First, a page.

Many human diseases are polymicrobial in nature and therefore require thinking beyond the traditional one organism-one disease concept to find solutions to combating them. Of fundamental importance is the need for an understanding of how these communities evolve from a healthy to a diseased state at a community, species and gene level. Although many model species found associated with healthy or disease conditions have been characterized in vitro, it is difficult to determine if their physiology in pure cultures are maintained in vivo in the presence of a mixed microbial community. In addition, most host-associated microbes remain uncultured (estimated at ~ 50% of those identified) therefore little is known about the uncultured species except for their 16S rDNA sequence. Understanding the physiology of uncultured species has become a major limiting step in studying the ecology of these polymicrobial infections. With the advent of new approaches in high throughput sequencing, single cell genomics as well as new tools in microbial ecology, we can now achieve a deeper and more detailed understanding of the physiological and ecological principals that govern the behavior of host-associated microbial communities. In doing so, we can also reveal the functions and biological role of currently uncultured members. Specifically in this application we will investigate oral microbial communities and seek to;1) identify the active species, that are highly correlated with high and low pH microbial processes through Stable Isotope Probing (SIP);2) identify the genes and dominant pathway(s) that are expressed and also shared between these active species through metatranscriptomics;3) investigate the spatial patterns and relationships of uncultured species with the other community members using Laser Capture Microdissection and 4) sequence the genomes of key suspected pathogens that are currently uncultured, through whole genome amplification from captured single cells. The success of this study would greatly expand our knowledge of oral microbial pathogenesis as it will help us to understand the virulence properties of uncultured species as well as known pathogens, not only in pure culture, but also in multi-species dental biofilms. We are particularly focused on revealing more about how these currently uncultivated bacteria may contribute to heath and disease processes. The present lack of such information presents a major barrier to understanding polymicrobial diseases. This will have a great impact on the future clinical management of dental caries and provide a comprehensive approach for characterizing the function of species and their interactions for other host-associated communities.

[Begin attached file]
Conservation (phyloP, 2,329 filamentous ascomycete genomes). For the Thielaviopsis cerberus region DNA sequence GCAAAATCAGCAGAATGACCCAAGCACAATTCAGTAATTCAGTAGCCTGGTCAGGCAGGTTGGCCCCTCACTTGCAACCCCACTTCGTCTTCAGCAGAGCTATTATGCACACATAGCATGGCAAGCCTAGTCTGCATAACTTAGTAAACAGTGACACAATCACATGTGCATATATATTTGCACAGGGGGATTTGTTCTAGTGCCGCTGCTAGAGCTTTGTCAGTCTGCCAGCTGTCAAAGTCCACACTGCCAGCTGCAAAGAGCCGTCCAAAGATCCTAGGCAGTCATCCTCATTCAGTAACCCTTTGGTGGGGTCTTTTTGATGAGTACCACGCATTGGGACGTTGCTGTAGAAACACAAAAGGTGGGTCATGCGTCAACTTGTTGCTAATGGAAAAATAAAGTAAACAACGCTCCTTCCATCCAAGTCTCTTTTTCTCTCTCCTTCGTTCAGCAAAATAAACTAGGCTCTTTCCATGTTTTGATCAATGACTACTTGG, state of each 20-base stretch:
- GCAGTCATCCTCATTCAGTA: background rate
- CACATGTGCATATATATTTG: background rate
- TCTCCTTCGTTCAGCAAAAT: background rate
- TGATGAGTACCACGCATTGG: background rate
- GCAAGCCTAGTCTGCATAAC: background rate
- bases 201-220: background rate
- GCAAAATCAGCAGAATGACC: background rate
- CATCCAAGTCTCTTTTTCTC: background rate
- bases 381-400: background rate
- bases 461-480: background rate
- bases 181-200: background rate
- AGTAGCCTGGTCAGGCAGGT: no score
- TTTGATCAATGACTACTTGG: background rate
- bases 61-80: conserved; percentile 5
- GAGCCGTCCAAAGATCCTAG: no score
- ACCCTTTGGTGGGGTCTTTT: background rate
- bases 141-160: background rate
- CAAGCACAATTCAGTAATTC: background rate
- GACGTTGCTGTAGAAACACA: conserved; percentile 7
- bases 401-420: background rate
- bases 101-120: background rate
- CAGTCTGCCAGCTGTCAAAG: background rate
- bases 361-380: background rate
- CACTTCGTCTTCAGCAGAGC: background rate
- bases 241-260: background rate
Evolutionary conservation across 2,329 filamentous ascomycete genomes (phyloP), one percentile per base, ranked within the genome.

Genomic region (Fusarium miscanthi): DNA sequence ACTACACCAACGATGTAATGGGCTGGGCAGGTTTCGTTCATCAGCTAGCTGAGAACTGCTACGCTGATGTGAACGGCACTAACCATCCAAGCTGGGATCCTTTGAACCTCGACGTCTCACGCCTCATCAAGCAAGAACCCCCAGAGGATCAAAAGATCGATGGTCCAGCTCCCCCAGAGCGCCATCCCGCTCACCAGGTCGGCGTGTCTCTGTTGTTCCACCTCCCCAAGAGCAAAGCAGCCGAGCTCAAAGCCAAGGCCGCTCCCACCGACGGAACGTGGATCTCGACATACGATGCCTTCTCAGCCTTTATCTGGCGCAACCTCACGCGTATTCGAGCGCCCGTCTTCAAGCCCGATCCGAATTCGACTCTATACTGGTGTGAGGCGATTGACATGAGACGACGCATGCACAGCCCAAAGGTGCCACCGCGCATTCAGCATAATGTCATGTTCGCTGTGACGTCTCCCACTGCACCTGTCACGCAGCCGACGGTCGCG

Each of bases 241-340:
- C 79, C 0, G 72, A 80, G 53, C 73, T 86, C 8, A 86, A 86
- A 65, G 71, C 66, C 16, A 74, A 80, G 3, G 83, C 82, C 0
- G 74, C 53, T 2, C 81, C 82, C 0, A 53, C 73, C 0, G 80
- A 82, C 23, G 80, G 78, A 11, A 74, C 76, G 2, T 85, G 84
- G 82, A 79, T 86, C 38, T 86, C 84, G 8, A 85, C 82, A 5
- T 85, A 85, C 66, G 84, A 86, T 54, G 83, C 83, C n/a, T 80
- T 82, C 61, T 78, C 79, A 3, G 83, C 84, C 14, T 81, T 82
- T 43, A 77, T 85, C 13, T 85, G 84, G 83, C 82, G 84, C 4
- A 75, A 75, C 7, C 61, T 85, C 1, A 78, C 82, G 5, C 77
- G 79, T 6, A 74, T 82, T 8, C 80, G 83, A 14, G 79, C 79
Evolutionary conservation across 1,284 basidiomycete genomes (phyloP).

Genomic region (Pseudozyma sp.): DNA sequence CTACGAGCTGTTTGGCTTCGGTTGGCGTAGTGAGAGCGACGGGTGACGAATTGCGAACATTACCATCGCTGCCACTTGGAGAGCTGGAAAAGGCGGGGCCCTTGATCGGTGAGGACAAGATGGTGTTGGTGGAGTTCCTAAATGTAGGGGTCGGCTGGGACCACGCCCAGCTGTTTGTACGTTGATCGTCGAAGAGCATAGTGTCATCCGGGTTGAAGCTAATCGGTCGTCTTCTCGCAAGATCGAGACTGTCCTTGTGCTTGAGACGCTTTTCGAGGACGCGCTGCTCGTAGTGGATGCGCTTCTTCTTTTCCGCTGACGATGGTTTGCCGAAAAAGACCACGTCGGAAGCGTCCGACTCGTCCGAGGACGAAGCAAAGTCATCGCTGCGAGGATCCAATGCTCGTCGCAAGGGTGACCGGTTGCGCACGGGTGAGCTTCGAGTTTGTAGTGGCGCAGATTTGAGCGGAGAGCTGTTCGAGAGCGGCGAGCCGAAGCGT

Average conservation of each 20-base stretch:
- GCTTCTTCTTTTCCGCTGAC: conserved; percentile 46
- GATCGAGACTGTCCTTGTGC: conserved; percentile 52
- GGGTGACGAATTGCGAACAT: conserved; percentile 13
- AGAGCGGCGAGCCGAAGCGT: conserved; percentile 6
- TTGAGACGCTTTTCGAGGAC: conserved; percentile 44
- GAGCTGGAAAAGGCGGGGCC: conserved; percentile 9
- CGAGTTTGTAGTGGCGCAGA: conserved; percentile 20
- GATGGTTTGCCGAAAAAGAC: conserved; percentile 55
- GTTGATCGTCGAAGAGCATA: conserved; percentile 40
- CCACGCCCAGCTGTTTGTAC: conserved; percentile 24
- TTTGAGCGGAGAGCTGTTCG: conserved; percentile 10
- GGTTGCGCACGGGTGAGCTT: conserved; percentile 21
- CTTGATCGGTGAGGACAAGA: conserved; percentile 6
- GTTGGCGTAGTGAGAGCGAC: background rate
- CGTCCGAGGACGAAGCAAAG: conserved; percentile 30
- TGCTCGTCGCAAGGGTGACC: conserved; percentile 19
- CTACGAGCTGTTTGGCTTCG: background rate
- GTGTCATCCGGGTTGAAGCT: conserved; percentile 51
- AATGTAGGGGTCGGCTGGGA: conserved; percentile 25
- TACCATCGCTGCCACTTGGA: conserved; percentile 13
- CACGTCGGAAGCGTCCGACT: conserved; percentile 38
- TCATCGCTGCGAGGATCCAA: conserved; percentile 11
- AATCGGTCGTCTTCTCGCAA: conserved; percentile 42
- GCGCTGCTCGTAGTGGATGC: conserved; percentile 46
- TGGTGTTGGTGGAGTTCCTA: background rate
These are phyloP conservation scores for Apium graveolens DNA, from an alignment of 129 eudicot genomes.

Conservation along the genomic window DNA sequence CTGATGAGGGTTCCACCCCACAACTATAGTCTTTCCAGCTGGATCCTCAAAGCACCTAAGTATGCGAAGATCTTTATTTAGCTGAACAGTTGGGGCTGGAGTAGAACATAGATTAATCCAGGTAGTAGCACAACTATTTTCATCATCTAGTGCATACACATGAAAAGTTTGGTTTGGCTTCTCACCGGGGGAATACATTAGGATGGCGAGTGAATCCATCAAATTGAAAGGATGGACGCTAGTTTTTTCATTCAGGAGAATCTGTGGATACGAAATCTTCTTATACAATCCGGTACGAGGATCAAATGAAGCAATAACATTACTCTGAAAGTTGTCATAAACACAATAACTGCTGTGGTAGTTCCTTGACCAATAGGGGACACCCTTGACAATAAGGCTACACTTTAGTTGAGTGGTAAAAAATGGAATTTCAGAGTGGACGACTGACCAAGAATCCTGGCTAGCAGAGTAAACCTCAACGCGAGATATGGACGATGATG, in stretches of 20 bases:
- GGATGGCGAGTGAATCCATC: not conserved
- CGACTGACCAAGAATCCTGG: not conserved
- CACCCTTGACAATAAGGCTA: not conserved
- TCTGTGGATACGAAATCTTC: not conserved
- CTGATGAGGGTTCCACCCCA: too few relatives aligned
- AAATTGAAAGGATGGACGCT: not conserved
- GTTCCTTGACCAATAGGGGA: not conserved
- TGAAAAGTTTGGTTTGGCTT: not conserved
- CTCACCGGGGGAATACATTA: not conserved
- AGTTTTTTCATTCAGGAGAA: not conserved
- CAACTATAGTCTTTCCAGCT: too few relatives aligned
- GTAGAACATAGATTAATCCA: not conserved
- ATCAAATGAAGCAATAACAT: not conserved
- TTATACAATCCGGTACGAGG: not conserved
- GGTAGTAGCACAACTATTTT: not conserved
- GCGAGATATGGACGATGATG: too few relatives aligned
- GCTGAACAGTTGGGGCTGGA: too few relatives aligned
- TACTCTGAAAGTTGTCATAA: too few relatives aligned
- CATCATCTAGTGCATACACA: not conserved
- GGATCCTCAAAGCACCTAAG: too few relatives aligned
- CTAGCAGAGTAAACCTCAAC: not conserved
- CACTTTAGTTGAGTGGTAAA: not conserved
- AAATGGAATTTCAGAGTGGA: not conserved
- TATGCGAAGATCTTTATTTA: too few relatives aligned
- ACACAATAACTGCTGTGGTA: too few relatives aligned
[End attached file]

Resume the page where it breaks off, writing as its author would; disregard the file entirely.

Many widespread human diseases, such as tooth decay (caries), result from the interactions of complex communities of microorganisms (polymicrobial diseases). This complexity severely complicates treatment strategies. Caries, for example, remains a major health issue in the United States and worldwide with a prevalence of more than 50% in young children, increasing to about 85% in the adult population. The majority of bacteria associated with polymicrobial diseases have not been well studied due to the fact that they cannot be grown in the laboratory. We propose to use new analytical methods to investigate the biological functions of these uncultured bacteria and their roles in human health. These approaches include generating the genomes and monitoring the physiology of these species in their natural environment. This new approach will provide a deeper understanding of disease progression and allow for the subsequent development of novel therapeutic approaches to battle these diseases.
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